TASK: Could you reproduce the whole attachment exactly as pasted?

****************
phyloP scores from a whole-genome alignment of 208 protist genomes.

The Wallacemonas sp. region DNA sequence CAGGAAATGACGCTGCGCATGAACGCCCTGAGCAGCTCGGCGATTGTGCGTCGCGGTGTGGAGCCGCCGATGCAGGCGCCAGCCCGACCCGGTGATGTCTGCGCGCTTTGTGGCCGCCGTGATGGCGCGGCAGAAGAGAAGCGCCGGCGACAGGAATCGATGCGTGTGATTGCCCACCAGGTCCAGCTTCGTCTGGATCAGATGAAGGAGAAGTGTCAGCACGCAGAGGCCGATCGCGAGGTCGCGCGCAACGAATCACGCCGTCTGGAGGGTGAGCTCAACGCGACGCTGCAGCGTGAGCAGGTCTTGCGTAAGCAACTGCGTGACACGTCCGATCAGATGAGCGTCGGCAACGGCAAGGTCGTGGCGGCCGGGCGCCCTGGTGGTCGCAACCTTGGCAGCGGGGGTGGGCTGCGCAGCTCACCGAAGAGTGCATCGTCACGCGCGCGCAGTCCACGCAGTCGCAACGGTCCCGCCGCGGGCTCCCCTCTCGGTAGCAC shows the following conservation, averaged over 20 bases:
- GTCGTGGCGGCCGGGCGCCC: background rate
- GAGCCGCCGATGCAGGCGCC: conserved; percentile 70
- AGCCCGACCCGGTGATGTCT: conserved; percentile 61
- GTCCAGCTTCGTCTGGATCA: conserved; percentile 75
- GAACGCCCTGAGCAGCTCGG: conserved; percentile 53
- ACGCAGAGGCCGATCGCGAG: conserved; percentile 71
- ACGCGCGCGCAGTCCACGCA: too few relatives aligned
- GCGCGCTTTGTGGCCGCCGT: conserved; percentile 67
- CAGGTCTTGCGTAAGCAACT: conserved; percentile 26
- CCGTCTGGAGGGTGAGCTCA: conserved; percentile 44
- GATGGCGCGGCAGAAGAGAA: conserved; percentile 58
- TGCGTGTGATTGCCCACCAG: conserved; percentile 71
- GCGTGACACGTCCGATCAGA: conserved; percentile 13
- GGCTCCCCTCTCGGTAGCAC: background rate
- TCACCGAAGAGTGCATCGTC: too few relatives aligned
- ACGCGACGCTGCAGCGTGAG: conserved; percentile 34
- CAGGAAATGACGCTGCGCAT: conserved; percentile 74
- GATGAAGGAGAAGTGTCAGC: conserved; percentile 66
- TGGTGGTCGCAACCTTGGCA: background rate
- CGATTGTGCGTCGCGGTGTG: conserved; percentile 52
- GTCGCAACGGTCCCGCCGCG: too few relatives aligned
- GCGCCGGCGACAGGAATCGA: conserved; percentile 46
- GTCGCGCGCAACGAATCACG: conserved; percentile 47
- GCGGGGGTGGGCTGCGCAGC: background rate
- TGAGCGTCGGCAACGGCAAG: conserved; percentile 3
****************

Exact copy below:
phyloP scores from a whole-genome alignment of 208 protist genomes.

The Wallacemonas sp. region DNA sequence CAGGAAATGACGCTGCGCATGAACGCCCTGAGCAGCTCGGCGATTGTGCGTCGCGGTGTGGAGCCGCCGATGCAGGCGCCAGCCCGACCCGGTGATGTCTGCGCGCTTTGTGGCCGCCGTGATGGCGCGGCAGAAGAGAAGCGCCGGCGACAGGAATCGATGCGTGTGATTGCCCACCAGGTCCAGCTTCGTCTGGATCAGATGAAGGAGAAGTGTCAGCACGCAGAGGCCGATCGCGAGGTCGCGCGCAACGAATCACGCCGTCTGGAGGGTGAGCTCAACGCGACGCTGCAGCGTGAGCAGGTCTTGCGTAAGCAACTGCGTGACACGTCCGATCAGATGAGCGTCGGCAACGGCAAGGTCGTGGCGGCCGGGCGCCCTGGTGGTCGCAACCTTGGCAGCGGGGGTGGGCTGCGCAGCTCACCGAAGAGTGCATCGTCACGCGCGCGCAGTCCACGCAGTCGCAACGGTCCCGCCGCGGGCTCCCCTCTCGGTAGCAC shows the following conservation, averaged over 20 bases:
- GTCGTGGCGGCCGGGCGCCC: background rate
- GAGCCGCCGATGCAGGCGCC: conserved; percentile 70
- AGCCCGACCCGGTGATGTCT: conserved; percentile 61
- GTCCAGCTTCGTCTGGATCA: conserved; percentile 75
- GAACGCCCTGAGCAGCTCGG: conserved; percentile 53
- ACGCAGAGGCCGATCGCGAG: conserved; percentile 71
- ACGCGCGCGCAGTCCACGCA: too few relatives aligned
- GCGCGCTTTGTGGCCGCCGT: conserved; percentile 67
- CAGGTCTTGCGTAAGCAACT: conserved; percentile 26
- CCGTCTGGAGGGTGAGCTCA: conserved; percentile 44
- GATGGCGCGGCAGAAGAGAA: conserved; percentile 58
- TGCGTGTGATTGCCCACCAG: conserved; percentile 71
- GCGTGACACGTCCGATCAGA: conserved; percentile 13
- GGCTCCCCTCTCGGTAGCAC: background rate
- TCACCGAAGAGTGCATCGTC: too few relatives aligned
- ACGCGACGCTGCAGCGTGAG: conserved; percentile 34
- CAGGAAATGACGCTGCGCAT: conserved; percentile 74
- GATGAAGGAGAAGTGTCAGC: conserved; percentile 66
- TGGTGGTCGCAACCTTGGCA: background rate
- CGATTGTGCGTCGCGGTGTG: conserved; percentile 52
- GTCGCAACGGTCCCGCCGCG: too few relatives aligned
- GCGCCGGCGACAGGAATCGA: conserved; percentile 46
- GTCGCGCGCAACGAATCACG: conserved; percentile 47
- GCGGGGGTGGGCTGCGCAGC: background rate
- TGAGCGTCGGCAACGGCAAG: conserved; percentile 3